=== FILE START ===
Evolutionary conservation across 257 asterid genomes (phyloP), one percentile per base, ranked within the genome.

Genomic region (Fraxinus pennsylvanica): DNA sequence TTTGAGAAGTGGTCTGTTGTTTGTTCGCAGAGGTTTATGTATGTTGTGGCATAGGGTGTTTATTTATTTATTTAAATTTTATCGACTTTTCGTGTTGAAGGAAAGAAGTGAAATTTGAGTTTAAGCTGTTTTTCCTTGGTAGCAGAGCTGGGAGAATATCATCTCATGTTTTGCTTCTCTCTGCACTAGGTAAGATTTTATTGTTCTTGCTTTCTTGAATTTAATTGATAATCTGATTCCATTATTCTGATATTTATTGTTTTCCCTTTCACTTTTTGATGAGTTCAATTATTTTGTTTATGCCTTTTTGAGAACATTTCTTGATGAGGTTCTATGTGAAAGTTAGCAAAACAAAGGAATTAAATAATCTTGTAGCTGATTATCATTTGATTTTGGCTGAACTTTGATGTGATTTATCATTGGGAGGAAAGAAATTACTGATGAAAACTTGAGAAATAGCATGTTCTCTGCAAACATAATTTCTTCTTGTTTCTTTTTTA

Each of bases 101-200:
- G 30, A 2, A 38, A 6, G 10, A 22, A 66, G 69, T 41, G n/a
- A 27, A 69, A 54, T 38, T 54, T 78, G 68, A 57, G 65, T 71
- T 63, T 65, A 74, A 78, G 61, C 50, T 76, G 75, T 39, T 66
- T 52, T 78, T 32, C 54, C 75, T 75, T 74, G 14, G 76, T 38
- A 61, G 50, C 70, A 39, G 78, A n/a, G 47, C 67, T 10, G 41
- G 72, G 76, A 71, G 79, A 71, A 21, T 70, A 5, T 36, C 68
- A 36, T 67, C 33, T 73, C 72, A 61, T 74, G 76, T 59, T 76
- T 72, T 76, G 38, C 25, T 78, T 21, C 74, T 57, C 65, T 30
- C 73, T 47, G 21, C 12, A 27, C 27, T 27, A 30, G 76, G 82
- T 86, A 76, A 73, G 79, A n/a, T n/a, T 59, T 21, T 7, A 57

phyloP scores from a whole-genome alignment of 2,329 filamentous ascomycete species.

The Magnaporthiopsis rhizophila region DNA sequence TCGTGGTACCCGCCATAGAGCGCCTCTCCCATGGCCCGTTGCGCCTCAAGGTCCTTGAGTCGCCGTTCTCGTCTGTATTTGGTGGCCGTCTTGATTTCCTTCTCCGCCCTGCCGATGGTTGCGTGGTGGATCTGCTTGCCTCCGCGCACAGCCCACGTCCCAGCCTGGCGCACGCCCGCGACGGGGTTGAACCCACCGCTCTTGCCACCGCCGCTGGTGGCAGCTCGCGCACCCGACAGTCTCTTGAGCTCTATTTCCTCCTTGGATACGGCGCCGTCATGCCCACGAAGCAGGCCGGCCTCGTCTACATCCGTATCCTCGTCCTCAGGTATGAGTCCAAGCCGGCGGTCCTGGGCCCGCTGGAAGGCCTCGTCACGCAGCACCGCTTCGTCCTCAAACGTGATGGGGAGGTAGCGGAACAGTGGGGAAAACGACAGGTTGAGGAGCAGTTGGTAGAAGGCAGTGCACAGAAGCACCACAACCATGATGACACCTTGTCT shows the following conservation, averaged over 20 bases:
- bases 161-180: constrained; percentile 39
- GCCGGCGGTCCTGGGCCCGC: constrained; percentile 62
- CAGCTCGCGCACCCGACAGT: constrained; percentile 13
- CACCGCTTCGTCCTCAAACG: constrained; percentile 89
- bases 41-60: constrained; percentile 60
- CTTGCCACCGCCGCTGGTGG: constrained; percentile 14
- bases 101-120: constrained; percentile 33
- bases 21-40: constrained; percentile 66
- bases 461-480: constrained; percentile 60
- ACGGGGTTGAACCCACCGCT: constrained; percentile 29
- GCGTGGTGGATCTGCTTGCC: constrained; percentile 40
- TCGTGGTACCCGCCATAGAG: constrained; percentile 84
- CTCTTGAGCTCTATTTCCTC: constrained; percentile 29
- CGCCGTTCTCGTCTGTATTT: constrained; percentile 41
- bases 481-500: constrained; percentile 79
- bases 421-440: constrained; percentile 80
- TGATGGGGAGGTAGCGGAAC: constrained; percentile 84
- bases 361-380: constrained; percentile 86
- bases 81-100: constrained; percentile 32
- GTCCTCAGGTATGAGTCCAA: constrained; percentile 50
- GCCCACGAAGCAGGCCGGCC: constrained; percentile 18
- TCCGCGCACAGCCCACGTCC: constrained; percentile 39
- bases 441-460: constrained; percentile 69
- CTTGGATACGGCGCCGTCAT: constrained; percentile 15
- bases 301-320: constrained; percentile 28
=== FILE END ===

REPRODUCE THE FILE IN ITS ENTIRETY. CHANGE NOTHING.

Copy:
Evolutionary conservation across 257 asterid genomes (phyloP), one percentile per base, ranked within the genome.

Genomic region (Fraxinus pennsylvanica): DNA sequence TTTGAGAAGTGGTCTGTTGTTTGTTCGCAGAGGTTTATGTATGTTGTGGCATAGGGTGTTTATTTATTTATTTAAATTTTATCGACTTTTCGTGTTGAAGGAAAGAAGTGAAATTTGAGTTTAAGCTGTTTTTCCTTGGTAGCAGAGCTGGGAGAATATCATCTCATGTTTTGCTTCTCTCTGCACTAGGTAAGATTTTATTGTTCTTGCTTTCTTGAATTTAATTGATAATCTGATTCCATTATTCTGATATTTATTGTTTTCCCTTTCACTTTTTGATGAGTTCAATTATTTTGTTTATGCCTTTTTGAGAACATTTCTTGATGAGGTTCTATGTGAAAGTTAGCAAAACAAAGGAATTAAATAATCTTGTAGCTGATTATCATTTGATTTTGGCTGAACTTTGATGTGATTTATCATTGGGAGGAAAGAAATTACTGATGAAAACTTGAGAAATAGCATGTTCTCTGCAAACATAATTTCTTCTTGTTTCTTTTTTA

Each of bases 101-200:
- G 30, A 2, A 38, A 6, G 10, A 22, A 66, G 69, T 41, G n/a
- A 27, A 69, A 54, T 38, T 54, T 78, G 68, A 57, G 65, T 71
- T 63, T 65, A 74, A 78, G 61, C 50, T 76, G 75, T 39, T 66
- T 52, T 78, T 32, C 54, C 75, T 75, T 74, G 14, G 76, T 38
- A 61, G 50, C 70, A 39, G 78, A n/a, G 47, C 67, T 10, G 41
- G 72, G 76, A 71, G 79, A 71, A 21, T 70, A 5, T 36, C 68
- A 36, T 67, C 33, T 73, C 72, A 61, T 74, G 76, T 59, T 76
- T 72, T 76, G 38, C 25, T 78, T 21, C 74, T 57, C 65, T 30
- C 73, T 47, G 21, C 12, A 27, C 27, T 27, A 30, G 76, G 82
- T 86, A 76, A 73, G 79, A n/a, T n/a, T 59, T 21, T 7, A 57

phyloP scores from a whole-genome alignment of 2,329 filamentous ascomycete species.

The Magnaporthiopsis rhizophila region DNA sequence TCGTGGTACCCGCCATAGAGCGCCTCTCCCATGGCCCGTTGCGCCTCAAGGTCCTTGAGTCGCCGTTCTCGTCTGTATTTGGTGGCCGTCTTGATTTCCTTCTCCGCCCTGCCGATGGTTGCGTGGTGGATCTGCTTGCCTCCGCGCACAGCCCACGTCCCAGCCTGGCGCACGCCCGCGACGGGGTTGAACCCACCGCTCTTGCCACCGCCGCTGGTGGCAGCTCGCGCACCCGACAGTCTCTTGAGCTCTATTTCCTCCTTGGATACGGCGCCGTCATGCCCACGAAGCAGGCCGGCCTCGTCTACATCCGTATCCTCGTCCTCAGGTATGAGTCCAAGCCGGCGGTCCTGGGCCCGCTGGAAGGCCTCGTCACGCAGCACCGCTTCGTCCTCAAACGTGATGGGGAGGTAGCGGAACAGTGGGGAAAACGACAGGTTGAGGAGCAGTTGGTAGAAGGCAGTGCACAGAAGCACCACAACCATGATGACACCTTGTCT shows the following conservation, averaged over 20 bases:
- bases 161-180: constrained; percentile 39
- GCCGGCGGTCCTGGGCCCGC: constrained; percentile 62
- CAGCTCGCGCACCCGACAGT: constrained; percentile 13
- CACCGCTTCGTCCTCAAACG: constrained; percentile 89
- bases 41-60: constrained; percentile 60
- CTTGCCACCGCCGCTGGTGG: constrained; percentile 14
- bases 101-120: constrained; percentile 33
- bases 21-40: constrained; percentile 66
- bases 461-480: constrained; percentile 60
- ACGGGGTTGAACCCACCGCT: constrained; percentile 29
- GCGTGGTGGATCTGCTTGCC: constrained; percentile 40
- TCGTGGTACCCGCCATAGAG: constrained; percentile 84
- CTCTTGAGCTCTATTTCCTC: constrained; percentile 29
- CGCCGTTCTCGTCTGTATTT: constrained; percentile 41
- bases 481-500: constrained; percentile 79
- bases 421-440: constrained; percentile 80
- TGATGGGGAGGTAGCGGAAC: constrained; percentile 84
- bases 361-380: constrained; percentile 86
- bases 81-100: constrained; percentile 32
- GTCCTCAGGTATGAGTCCAA: constrained; percentile 50
- GCCCACGAAGCAGGCCGGCC: constrained; percentile 18
- TCCGCGCACAGCCCACGTCC: constrained; percentile 39
- bases 441-460: constrained; percentile 69
- CTTGGATACGGCGCCGTCAT: constrained; percentile 15
- bases 301-320: constrained; percentile 28